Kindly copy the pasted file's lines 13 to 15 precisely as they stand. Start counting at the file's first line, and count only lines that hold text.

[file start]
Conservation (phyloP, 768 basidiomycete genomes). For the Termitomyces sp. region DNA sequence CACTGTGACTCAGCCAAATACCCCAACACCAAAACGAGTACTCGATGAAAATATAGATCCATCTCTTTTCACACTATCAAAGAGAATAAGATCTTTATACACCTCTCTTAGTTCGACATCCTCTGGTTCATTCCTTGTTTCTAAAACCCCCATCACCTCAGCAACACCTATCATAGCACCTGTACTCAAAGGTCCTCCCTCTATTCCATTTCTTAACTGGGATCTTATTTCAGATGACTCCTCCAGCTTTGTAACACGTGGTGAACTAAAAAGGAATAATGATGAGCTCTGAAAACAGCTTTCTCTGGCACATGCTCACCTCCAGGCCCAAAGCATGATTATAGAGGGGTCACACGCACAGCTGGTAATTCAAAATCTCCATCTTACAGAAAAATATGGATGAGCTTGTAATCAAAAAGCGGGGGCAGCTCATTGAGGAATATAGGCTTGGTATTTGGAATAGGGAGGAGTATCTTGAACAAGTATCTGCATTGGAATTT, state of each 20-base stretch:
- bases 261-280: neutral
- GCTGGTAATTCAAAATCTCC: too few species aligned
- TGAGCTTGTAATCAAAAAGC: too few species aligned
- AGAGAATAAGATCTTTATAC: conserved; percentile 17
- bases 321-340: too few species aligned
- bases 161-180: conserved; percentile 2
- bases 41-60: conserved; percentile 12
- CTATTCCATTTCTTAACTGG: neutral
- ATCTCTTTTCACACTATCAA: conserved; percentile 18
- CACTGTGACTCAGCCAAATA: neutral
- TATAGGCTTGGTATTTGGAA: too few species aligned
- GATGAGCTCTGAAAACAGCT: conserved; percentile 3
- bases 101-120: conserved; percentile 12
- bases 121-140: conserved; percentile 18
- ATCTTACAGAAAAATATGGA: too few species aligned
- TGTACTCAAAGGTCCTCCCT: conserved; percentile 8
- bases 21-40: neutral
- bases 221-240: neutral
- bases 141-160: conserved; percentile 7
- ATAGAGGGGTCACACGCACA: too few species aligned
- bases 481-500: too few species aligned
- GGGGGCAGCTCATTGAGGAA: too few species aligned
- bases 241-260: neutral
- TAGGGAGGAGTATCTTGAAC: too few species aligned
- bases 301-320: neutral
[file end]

- GATGAGCTCTGAAAACAGCT: conserved; percentile 3
- bases 101-120: conserved; percentile 12
- bases 121-140: conserved; percentile 18